As a former municipal prosecutor I have the utmost respect those professionals working in the law enforcement community. And who wouldn’t? These are the men and women who put their lives on the line every day to ensure public safety on our roadways and elsewhere across the state. Yet, even though I respect and applaud the effort and selfless dedication of the police force in general, as a New Jersey drunk driving defense attorney I understand that there are always going to be some bad apples out there.
The line we all must draw is when a public servant breaks the laws he or she is sworn to uphold. As a citizen I fully expect all public officials including police officers to carry themselves with dignity and remain exemplary role models to the rest of society.
What I cannot accept is a public servant who flouts the law or twists it for his own gain. Drunk driving is an area of the law in which I and my staff are quite experienced. Not long ago, a couple police officers from Hackensack, NJ, were charged with a cover-up involving a traffic accident. One of the shocking aspects of this story is that one of the cops was drinking and driving while off duty when he crashed his vehicle.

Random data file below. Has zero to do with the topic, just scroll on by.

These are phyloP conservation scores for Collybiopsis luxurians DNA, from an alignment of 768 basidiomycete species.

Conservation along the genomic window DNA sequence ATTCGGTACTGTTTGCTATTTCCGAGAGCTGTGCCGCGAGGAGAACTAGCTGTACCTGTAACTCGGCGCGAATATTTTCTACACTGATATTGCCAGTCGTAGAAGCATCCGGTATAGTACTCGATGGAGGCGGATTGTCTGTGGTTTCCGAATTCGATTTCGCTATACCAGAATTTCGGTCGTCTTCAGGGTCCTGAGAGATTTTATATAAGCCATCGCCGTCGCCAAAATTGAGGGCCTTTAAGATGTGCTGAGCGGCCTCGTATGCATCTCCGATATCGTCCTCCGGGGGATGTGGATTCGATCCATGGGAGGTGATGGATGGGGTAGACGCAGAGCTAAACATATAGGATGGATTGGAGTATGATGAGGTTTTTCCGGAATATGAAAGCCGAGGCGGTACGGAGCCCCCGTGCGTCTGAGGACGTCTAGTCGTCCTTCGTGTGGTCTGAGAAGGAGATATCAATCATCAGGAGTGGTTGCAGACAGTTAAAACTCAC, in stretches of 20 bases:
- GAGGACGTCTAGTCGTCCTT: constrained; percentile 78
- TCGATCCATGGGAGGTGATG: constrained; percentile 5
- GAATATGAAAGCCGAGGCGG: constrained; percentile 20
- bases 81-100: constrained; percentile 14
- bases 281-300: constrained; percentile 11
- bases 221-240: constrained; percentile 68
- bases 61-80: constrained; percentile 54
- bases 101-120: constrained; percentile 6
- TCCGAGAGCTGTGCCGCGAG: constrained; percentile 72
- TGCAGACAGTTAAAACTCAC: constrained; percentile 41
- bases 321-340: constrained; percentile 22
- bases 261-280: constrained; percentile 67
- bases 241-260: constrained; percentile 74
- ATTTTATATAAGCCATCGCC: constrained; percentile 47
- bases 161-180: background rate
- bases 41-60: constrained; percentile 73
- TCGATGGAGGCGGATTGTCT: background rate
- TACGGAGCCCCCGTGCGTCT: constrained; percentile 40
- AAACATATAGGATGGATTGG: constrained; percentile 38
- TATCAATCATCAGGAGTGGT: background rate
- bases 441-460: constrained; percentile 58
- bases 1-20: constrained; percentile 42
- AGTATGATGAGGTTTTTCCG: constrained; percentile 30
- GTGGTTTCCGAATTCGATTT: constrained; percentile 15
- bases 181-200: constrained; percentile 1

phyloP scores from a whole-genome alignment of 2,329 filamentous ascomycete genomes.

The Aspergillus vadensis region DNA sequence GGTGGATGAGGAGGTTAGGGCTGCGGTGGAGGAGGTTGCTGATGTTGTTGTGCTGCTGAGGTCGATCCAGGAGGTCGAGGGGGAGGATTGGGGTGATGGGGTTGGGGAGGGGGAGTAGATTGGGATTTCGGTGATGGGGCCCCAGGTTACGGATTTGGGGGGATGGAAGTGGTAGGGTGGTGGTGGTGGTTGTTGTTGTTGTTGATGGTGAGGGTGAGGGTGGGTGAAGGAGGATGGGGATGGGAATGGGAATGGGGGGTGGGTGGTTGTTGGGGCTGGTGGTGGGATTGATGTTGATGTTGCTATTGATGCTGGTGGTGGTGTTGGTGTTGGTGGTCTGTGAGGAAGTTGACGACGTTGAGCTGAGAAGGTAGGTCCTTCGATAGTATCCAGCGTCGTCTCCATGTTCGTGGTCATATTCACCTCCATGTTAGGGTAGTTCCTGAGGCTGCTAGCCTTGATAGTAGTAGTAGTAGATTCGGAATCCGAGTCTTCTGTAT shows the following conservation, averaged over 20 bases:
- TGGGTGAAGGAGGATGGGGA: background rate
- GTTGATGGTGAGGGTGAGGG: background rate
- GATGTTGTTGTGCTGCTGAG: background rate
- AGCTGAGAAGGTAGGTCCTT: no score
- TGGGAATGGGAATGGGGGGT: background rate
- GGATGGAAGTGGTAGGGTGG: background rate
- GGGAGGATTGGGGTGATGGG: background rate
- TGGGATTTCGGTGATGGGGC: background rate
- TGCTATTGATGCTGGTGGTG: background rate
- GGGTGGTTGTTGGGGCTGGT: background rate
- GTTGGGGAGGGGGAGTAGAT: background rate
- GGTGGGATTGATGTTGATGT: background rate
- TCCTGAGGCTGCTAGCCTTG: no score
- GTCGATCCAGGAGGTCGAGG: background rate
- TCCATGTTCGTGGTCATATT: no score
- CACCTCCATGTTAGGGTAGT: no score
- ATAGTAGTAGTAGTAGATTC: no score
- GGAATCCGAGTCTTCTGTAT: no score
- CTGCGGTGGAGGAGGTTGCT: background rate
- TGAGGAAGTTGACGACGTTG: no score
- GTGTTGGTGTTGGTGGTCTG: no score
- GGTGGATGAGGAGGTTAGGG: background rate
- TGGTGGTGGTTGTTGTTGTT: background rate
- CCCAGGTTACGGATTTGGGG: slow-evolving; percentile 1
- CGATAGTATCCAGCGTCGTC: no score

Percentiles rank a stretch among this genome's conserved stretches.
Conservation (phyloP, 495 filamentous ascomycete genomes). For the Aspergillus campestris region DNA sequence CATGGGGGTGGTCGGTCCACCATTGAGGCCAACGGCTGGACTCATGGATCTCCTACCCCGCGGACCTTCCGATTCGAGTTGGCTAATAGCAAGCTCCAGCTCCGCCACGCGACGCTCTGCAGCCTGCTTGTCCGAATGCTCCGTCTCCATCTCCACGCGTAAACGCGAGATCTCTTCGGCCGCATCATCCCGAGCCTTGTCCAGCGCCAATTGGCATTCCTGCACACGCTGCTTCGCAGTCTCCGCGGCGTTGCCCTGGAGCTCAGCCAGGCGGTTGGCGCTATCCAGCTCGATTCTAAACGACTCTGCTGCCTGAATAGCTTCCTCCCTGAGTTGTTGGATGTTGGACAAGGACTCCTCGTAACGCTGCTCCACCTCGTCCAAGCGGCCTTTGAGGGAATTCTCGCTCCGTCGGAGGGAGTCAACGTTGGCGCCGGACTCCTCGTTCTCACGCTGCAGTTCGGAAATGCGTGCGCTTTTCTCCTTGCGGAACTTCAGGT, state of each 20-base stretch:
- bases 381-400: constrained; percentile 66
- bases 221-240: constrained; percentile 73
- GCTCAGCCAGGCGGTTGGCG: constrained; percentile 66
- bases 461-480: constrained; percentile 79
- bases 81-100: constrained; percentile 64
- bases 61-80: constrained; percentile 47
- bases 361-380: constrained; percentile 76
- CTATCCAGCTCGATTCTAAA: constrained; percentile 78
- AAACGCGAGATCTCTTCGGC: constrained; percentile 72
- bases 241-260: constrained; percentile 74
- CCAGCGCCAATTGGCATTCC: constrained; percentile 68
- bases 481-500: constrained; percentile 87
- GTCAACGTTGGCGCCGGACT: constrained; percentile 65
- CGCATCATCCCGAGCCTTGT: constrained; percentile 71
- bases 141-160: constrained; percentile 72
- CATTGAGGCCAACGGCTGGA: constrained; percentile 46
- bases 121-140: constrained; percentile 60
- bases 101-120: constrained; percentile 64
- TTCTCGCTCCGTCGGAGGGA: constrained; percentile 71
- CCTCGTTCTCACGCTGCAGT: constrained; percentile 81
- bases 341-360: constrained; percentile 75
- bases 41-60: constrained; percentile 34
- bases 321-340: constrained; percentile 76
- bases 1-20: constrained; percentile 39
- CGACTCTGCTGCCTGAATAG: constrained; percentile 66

According to news reports, Hackensack Police officer Jakub M. Szostak was apparently drinking prior to the a crash after leaving the Poitin Still tavern in the early morning of June 2. According to the Bergen County prosecutor’s office, moments after the accident on-duty Officer Eric M. Mark pulled up in his police cruiser. Reports indicate that Mark had only just spoken with Szostak outside the bar before the crash.
Based on reports, Mark, 30, didn’t give the 24-year-old Szostak a filed sobriety test, and instead reported the collision as a hit-and-run accident. Szostak then lied on his insurance claim and received a payout, prosecutors stated. Both officers were suspended in July, although no explanation other than “personnel reasons” was given. Both men had been working for the city just six months following graduation from county police academy barely a year ago.
The men are now charged with falsifying records. Szostak is also charged with insurance fraud. Both are facing up to 18 months in prison, with a potential of five more for Szostak, if they go to trial and are convicted.
Hackensack cops charged in car crash cover-up, CliffviewPilot.com, October 2, 2010